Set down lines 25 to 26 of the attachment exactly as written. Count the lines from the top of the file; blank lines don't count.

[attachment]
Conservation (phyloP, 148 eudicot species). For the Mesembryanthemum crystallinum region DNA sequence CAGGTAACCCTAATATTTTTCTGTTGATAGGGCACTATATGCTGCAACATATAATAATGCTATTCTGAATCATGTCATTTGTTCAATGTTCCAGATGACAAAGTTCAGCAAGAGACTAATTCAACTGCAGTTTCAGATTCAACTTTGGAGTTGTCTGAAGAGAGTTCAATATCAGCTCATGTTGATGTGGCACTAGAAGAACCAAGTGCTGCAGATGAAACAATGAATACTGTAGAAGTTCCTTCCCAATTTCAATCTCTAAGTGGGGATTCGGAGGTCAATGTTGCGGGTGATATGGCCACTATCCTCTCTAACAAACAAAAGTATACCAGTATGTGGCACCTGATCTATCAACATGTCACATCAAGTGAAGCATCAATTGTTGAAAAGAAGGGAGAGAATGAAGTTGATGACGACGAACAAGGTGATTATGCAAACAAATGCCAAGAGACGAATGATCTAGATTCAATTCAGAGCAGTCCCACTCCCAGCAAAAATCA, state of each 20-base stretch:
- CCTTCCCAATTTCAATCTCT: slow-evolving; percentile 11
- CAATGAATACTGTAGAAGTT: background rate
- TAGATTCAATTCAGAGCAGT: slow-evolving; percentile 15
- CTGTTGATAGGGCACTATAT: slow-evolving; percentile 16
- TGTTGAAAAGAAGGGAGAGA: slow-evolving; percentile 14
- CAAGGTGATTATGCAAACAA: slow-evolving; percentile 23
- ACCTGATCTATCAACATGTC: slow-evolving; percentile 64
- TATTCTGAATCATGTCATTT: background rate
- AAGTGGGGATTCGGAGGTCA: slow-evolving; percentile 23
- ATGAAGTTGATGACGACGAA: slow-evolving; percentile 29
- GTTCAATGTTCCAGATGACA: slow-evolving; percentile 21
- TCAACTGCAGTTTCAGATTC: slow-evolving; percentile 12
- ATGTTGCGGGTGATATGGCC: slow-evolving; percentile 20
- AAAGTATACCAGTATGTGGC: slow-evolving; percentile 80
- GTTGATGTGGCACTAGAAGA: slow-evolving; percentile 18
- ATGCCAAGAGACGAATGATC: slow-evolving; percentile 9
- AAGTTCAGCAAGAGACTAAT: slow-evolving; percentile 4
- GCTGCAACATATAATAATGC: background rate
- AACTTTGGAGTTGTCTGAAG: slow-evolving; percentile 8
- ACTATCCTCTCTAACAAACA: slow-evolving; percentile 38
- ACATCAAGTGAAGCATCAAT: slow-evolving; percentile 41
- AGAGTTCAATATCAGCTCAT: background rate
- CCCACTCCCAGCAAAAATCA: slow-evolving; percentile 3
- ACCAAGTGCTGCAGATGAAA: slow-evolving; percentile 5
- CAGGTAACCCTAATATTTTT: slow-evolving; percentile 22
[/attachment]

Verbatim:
- ACCAAGTGCTGCAGATGAAA: slow-evolving; percentile 5
- CAGGTAACCCTAATATTTTT: slow-evolving; percentile 22